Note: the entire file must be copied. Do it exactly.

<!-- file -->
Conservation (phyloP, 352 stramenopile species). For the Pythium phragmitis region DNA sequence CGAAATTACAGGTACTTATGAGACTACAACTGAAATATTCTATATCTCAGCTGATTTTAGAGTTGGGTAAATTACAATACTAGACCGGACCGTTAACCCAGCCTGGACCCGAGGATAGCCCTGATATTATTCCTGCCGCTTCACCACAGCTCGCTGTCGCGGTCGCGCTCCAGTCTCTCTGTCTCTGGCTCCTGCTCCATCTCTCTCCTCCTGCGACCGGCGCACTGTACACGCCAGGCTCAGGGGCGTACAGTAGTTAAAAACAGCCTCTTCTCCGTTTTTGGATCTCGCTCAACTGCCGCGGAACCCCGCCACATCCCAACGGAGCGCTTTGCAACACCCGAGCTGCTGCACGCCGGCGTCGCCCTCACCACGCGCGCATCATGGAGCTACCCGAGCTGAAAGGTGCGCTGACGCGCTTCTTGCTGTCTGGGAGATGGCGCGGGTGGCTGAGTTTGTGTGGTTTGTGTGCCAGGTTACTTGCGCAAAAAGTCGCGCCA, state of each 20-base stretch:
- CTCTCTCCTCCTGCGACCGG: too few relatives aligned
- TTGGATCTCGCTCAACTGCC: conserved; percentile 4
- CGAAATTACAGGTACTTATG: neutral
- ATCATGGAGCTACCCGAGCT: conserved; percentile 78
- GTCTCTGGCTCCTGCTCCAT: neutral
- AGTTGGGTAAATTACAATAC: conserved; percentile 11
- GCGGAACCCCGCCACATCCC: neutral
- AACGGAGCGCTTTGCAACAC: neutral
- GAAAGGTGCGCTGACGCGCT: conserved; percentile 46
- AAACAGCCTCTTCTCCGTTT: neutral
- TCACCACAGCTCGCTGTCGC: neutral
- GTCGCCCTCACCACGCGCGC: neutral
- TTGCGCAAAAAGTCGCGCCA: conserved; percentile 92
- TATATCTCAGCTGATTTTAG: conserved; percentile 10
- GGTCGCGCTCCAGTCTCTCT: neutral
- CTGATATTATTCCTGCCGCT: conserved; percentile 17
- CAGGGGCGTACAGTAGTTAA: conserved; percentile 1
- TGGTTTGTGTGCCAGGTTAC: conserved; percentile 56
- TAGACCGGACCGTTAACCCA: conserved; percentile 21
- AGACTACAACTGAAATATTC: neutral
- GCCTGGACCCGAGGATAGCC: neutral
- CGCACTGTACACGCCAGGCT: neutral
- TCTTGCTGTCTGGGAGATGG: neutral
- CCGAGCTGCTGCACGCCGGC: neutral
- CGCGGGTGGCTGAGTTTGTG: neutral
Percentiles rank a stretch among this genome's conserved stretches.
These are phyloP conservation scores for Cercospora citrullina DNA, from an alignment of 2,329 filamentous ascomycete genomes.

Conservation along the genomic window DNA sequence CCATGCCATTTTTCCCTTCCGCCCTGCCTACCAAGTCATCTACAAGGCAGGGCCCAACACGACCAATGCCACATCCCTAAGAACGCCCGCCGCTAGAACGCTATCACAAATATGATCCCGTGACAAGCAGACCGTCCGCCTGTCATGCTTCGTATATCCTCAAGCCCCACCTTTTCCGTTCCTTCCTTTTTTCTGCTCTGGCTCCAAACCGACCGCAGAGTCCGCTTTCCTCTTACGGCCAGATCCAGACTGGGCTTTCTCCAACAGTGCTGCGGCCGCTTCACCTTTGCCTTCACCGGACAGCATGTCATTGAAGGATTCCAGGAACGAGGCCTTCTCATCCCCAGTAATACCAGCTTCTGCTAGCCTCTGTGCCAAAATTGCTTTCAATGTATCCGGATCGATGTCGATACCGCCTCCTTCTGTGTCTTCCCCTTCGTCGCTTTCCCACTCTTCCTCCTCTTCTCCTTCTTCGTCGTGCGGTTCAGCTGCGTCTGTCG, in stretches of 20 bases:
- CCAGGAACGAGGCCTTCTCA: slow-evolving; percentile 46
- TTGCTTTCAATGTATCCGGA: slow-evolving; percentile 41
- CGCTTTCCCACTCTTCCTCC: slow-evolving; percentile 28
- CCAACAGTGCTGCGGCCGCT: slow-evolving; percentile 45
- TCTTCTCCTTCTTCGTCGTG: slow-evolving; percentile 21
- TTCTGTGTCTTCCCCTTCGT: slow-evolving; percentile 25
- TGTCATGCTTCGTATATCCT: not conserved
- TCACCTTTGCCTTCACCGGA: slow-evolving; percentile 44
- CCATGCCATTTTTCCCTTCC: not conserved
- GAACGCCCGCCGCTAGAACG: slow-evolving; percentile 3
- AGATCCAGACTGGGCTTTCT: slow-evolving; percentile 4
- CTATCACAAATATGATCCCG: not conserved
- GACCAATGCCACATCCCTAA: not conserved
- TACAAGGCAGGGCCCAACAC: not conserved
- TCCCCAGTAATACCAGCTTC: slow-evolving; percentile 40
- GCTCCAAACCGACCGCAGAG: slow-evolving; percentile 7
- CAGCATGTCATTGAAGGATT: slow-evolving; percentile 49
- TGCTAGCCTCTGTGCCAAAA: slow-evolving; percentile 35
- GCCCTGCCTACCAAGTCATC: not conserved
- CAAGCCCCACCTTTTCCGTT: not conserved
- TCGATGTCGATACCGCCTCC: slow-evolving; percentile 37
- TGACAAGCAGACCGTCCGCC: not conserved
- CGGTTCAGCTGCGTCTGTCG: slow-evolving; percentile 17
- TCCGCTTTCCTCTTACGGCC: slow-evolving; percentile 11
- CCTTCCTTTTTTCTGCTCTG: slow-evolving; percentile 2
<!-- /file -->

Conservation (phyloP, 352 stramenopile species). For the Pythium phragmitis region DNA sequence CGAAATTACAGGTACTTATGAGACTACAACTGAAATATTCTATATCTCAGCTGATTTTAGAGTTGGGTAAATTACAATACTAGACCGGACCGTTAACCCAGCCTGGACCCGAGGATAGCCCTGATATTATTCCTGCCGCTTCACCACAGCTCGCTGTCGCGGTCGCGCTCCAGTCTCTCTGTCTCTGGCTCCTGCTCCATCTCTCTCCTCCTGCGACCGGCGCACTGTACACGCCAGGCTCAGGGGCGTACAGTAGTTAAAAACAGCCTCTTCTCCGTTTTTGGATCTCGCTCAACTGCCGCGGAACCCCGCCACATCCCAACGGAGCGCTTTGCAACACCCGAGCTGCTGCACGCCGGCGTCGCCCTCACCACGCGCGCATCATGGAGCTACCCGAGCTGAAAGGTGCGCTGACGCGCTTCTTGCTGTCTGGGAGATGGCGCGGGTGGCTGAGTTTGTGTGGTTTGTGTGCCAGGTTACTTGCGCAAAAAGTCGCGCCA, state of each 20-base stretch:
- CTCTCTCCTCCTGCGACCGG: too few relatives aligned
- TTGGATCTCGCTCAACTGCC: conserved; percentile 4
- CGAAATTACAGGTACTTATG: neutral
- ATCATGGAGCTACCCGAGCT: conserved; percentile 78
- GTCTCTGGCTCCTGCTCCAT: neutral
- AGTTGGGTAAATTACAATAC: conserved; percentile 11
- GCGGAACCCCGCCACATCCC: neutral
- AACGGAGCGCTTTGCAACAC: neutral
- GAAAGGTGCGCTGACGCGCT: conserved; percentile 46
- AAACAGCCTCTTCTCCGTTT: neutral
- TCACCACAGCTCGCTGTCGC: neutral
- GTCGCCCTCACCACGCGCGC: neutral
- TTGCGCAAAAAGTCGCGCCA: conserved; percentile 92
- TATATCTCAGCTGATTTTAG: conserved; percentile 10
- GGTCGCGCTCCAGTCTCTCT: neutral
- CTGATATTATTCCTGCCGCT: conserved; percentile 17
- CAGGGGCGTACAGTAGTTAA: conserved; percentile 1
- TGGTTTGTGTGCCAGGTTAC: conserved; percentile 56
- TAGACCGGACCGTTAACCCA: conserved; percentile 21
- AGACTACAACTGAAATATTC: neutral
- GCCTGGACCCGAGGATAGCC: neutral
- CGCACTGTACACGCCAGGCT: neutral
- TCTTGCTGTCTGGGAGATGG: neutral
- CCGAGCTGCTGCACGCCGGC: neutral
- CGCGGGTGGCTGAGTTTGTG: neutral
Percentiles rank a stretch among this genome's conserved stretches.
These are phyloP conservation scores for Cercospora citrullina DNA, from an alignment of 2,329 filamentous ascomycete genomes.

Conservation along the genomic window DNA sequence CCATGCCATTTTTCCCTTCCGCCCTGCCTACCAAGTCATCTACAAGGCAGGGCCCAACACGACCAATGCCACATCCCTAAGAACGCCCGCCGCTAGAACGCTATCACAAATATGATCCCGTGACAAGCAGACCGTCCGCCTGTCATGCTTCGTATATCCTCAAGCCCCACCTTTTCCGTTCCTTCCTTTTTTCTGCTCTGGCTCCAAACCGACCGCAGAGTCCGCTTTCCTCTTACGGCCAGATCCAGACTGGGCTTTCTCCAACAGTGCTGCGGCCGCTTCACCTTTGCCTTCACCGGACAGCATGTCATTGAAGGATTCCAGGAACGAGGCCTTCTCATCCCCAGTAATACCAGCTTCTGCTAGCCTCTGTGCCAAAATTGCTTTCAATGTATCCGGATCGATGTCGATACCGCCTCCTTCTGTGTCTTCCCCTTCGTCGCTTTCCCACTCTTCCTCCTCTTCTCCTTCTTCGTCGTGCGGTTCAGCTGCGTCTGTCG, in stretches of 20 bases:
- CCAGGAACGAGGCCTTCTCA: slow-evolving; percentile 46
- TTGCTTTCAATGTATCCGGA: slow-evolving; percentile 41
- CGCTTTCCCACTCTTCCTCC: slow-evolving; percentile 28
- CCAACAGTGCTGCGGCCGCT: slow-evolving; percentile 45
- TCTTCTCCTTCTTCGTCGTG: slow-evolving; percentile 21
- TTCTGTGTCTTCCCCTTCGT: slow-evolving; percentile 25
- TGTCATGCTTCGTATATCCT: not conserved
- TCACCTTTGCCTTCACCGGA: slow-evolving; percentile 44
- CCATGCCATTTTTCCCTTCC: not conserved
- GAACGCCCGCCGCTAGAACG: slow-evolving; percentile 3
- AGATCCAGACTGGGCTTTCT: slow-evolving; percentile 4
- CTATCACAAATATGATCCCG: not conserved
- GACCAATGCCACATCCCTAA: not conserved
- TACAAGGCAGGGCCCAACAC: not conserved
- TCCCCAGTAATACCAGCTTC: slow-evolving; percentile 40
- GCTCCAAACCGACCGCAGAG: slow-evolving; percentile 7
- CAGCATGTCATTGAAGGATT: slow-evolving; percentile 49
- TGCTAGCCTCTGTGCCAAAA: slow-evolving; percentile 35
- GCCCTGCCTACCAAGTCATC: not conserved
- CAAGCCCCACCTTTTCCGTT: not conserved
- TCGATGTCGATACCGCCTCC: slow-evolving; percentile 37
- TGACAAGCAGACCGTCCGCC: not conserved
- CGGTTCAGCTGCGTCTGTCG: slow-evolving; percentile 17
- TCCGCTTTCCTCTTACGGCC: slow-evolving; percentile 11
- CCTTCCTTTTTTCTGCTCTG: slow-evolving; percentile 2